Founded 1946, by Geoffrey Beard

Stourbridge Historical Society

The first meeting of 2019 of Stourbridge Historical Society took place on Thursday 17th January. It was attended by 95 members, 8 visitors and 5 new members. Our President Michael Blamire -Brown welcomed everyone, wished them a Happy New year and introduced the speaker Peter Bates. His subject for the evening was A History of English Graveyards.

The Anglo Saxons buried their dead often with a single wooden cross to mark the spot. The Normans realised that they could generate income by selling burial plots. By Saxon times there were graves that had graveboards running along the length of the plots or there might be simple headstones or footstones some with names carved on them. During Edward III’s reign churchyards were used for archery target practice rather than burial. When the longbow became obsolete the churchyards again resumed a more pastoral role. Between 1666 and 1687 everyone was buried in a pure English wool shroud except for plague victims and the destitute.

Peter explained that it is very difficult to find 17th century stones where the engraving is legible because of the detrimental effects of weather and time. By the 18th century there were many more headstones in circulation and they are much better preserved. Peter explained that you do find examples of soft stone graves that have been painted to aid preservation. By the mid-20th century some churches recorded epitaphs that were in danger of becoming completely illegible. Clearly effigies and graveslabs laid into floors of churches fare much better and are of considerable use to the researcher. Peter explained that the north side of graveyards was considered sinister and if one had to have a grave on the north side it was considered better to position it out of the shadows. The south side was the coveted area to be buried because it catches the sun all day.  Mausoleums came into being when the rich wanted a permanent memorial but did not have the finance to have a chapel built or where space did not allow such building. The Dashwood Mausoleum in West Wycombe is one of the finest examples in England apart from those of royalty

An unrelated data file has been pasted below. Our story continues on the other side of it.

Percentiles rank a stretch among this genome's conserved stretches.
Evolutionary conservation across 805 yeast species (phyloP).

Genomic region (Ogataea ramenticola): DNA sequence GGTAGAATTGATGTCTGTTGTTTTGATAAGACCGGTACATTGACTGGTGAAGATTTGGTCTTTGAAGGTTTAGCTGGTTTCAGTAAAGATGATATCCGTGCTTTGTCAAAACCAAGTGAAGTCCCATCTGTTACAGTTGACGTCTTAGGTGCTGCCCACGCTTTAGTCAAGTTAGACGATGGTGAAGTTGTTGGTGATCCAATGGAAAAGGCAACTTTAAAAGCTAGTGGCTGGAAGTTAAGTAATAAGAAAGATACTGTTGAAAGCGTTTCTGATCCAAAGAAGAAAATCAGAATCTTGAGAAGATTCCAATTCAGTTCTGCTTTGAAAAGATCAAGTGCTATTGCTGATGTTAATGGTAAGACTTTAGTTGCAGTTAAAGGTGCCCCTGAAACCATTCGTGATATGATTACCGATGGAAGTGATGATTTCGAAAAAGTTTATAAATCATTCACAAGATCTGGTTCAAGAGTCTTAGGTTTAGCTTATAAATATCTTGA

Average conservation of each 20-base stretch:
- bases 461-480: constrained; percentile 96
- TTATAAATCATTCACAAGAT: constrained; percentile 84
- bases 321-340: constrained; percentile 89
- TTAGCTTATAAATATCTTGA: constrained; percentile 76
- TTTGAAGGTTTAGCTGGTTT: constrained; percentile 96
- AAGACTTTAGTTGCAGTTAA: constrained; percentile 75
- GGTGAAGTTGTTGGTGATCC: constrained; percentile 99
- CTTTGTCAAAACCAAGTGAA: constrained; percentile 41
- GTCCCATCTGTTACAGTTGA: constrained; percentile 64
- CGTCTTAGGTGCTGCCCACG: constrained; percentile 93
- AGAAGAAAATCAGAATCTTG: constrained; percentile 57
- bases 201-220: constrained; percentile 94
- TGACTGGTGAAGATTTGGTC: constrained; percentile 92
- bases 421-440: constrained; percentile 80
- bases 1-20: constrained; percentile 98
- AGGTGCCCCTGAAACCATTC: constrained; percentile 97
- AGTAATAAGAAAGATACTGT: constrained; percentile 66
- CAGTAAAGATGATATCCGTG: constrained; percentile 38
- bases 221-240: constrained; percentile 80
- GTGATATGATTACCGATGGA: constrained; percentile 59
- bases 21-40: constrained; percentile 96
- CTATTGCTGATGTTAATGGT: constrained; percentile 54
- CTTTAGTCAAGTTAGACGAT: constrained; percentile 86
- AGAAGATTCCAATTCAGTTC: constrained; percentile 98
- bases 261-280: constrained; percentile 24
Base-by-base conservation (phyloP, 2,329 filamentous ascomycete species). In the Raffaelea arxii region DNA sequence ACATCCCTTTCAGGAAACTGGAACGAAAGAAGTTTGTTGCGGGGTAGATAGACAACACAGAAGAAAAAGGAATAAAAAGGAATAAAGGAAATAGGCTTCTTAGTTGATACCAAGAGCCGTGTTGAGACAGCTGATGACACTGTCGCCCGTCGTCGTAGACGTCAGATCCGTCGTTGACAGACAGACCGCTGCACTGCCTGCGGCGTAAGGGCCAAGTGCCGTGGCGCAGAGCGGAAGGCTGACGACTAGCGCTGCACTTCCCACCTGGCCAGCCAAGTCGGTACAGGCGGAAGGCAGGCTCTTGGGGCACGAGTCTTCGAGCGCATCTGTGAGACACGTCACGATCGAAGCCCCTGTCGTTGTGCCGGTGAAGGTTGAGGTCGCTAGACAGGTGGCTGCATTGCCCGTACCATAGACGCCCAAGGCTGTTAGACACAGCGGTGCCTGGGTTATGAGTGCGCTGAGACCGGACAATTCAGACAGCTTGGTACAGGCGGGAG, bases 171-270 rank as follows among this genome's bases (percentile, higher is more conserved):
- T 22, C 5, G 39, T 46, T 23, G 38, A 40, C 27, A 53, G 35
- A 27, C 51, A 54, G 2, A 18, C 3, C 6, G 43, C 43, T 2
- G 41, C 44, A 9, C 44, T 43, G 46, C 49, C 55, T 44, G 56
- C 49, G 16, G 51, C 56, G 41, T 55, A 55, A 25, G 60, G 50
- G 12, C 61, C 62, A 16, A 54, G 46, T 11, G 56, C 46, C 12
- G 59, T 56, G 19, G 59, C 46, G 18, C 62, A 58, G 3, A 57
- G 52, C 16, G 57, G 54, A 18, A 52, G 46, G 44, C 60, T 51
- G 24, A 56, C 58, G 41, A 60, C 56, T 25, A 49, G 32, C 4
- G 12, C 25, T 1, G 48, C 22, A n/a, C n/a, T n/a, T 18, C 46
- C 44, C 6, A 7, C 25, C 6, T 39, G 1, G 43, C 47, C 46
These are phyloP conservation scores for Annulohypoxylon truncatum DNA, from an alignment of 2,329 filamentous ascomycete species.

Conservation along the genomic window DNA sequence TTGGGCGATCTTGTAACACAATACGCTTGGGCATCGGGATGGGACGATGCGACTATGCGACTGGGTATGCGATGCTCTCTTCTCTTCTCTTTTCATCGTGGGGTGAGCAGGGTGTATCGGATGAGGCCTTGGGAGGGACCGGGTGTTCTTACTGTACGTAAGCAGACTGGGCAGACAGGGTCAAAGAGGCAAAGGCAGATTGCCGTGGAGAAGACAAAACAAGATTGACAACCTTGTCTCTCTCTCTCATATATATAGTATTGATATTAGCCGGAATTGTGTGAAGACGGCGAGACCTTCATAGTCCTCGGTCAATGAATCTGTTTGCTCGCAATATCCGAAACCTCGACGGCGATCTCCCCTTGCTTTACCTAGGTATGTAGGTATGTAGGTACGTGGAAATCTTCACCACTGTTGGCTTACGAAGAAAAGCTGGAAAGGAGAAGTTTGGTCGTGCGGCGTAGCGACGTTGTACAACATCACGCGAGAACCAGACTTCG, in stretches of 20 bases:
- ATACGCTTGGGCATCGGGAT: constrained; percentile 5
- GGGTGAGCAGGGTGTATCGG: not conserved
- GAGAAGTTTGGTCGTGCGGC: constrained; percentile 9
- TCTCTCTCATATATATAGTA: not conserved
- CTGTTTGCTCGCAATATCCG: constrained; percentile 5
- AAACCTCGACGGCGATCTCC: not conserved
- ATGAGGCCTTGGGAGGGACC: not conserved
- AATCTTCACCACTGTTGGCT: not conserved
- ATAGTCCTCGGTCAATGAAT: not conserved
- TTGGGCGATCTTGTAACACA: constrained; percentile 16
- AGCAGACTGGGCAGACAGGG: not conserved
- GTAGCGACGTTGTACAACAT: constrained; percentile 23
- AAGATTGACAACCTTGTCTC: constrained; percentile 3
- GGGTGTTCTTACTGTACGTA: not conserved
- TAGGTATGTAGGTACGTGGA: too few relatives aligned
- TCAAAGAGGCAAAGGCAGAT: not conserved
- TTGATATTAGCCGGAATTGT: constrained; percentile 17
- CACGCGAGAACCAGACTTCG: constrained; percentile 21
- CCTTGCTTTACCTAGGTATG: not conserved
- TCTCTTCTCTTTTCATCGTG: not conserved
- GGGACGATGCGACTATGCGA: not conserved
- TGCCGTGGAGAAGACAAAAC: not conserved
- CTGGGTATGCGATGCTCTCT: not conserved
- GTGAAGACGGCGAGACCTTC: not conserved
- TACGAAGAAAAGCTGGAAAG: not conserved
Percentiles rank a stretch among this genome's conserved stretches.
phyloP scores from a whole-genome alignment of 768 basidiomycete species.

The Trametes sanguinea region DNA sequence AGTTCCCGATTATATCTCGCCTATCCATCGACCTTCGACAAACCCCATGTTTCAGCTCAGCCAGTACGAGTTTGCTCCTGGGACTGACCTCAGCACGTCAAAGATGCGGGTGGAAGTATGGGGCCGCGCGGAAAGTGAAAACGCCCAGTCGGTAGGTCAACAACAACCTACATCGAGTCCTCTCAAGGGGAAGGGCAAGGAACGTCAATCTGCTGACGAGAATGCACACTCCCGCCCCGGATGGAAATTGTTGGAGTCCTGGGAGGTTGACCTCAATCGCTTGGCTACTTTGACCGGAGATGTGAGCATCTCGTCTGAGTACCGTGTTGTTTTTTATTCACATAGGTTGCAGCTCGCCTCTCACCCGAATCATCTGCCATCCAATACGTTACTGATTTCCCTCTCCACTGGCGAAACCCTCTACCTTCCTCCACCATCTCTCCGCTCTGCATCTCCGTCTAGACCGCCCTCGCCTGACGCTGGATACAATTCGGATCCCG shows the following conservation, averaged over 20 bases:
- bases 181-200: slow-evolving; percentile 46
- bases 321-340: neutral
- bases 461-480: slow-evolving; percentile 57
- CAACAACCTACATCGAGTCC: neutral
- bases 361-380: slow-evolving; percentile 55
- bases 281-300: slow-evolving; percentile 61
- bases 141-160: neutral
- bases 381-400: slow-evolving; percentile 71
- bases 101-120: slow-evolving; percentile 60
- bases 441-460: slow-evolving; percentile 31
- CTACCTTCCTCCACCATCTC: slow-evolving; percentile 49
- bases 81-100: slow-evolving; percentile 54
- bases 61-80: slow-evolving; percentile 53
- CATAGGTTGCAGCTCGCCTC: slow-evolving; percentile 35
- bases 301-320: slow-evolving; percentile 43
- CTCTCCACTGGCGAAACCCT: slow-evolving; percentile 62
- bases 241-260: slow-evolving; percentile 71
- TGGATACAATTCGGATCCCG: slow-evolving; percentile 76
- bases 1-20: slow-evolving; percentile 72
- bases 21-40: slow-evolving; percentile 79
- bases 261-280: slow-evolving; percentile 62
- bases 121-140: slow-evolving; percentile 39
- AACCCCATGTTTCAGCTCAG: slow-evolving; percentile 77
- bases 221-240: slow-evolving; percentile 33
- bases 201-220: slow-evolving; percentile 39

By the 19th century funeral directors came into being. The advent of the railways facilitated movement of stone which in turn meant that harder stones were used in areas that previously had used softer stones. Peter noted that during the Victorian period epitaphs became less amusing and considerably more stoical. The population increased rapidly in the same period and municipal cemeteries began to appear. In the mid-1800s the 61-acre Lodge Hill Cemetary in Birmingham came into being.  The first legal cremation talk place in Woking Cemetery in 1874.  Birmingham’s Warstone Lane Cemetery was built on the site of a sandpit in 1847. London’s first commercial garden Cemetery was built at Kensall Green in 1833. Famous characters buried at Kensall Green include Anthony Trollope, Charles Babbage and William Makepeace Thackery. Peter explained that cemeteries now get considerable attention and one has to pay to go into Highgate Cemetary in London. Peter concluded by asking if anyone knew the name of the first American woman to be buried on English soil. Several members of the audience did; Pocahontas.

Michael thanked Peter for a fact filled fascinating talk. The next meeting will take place on Thursday 21st February at 19.30 when Charles Brecknell will deliver How to survive the Great War: The War Service of Stuart Menzies, Despatch Rider and Pilot.

17/01/2019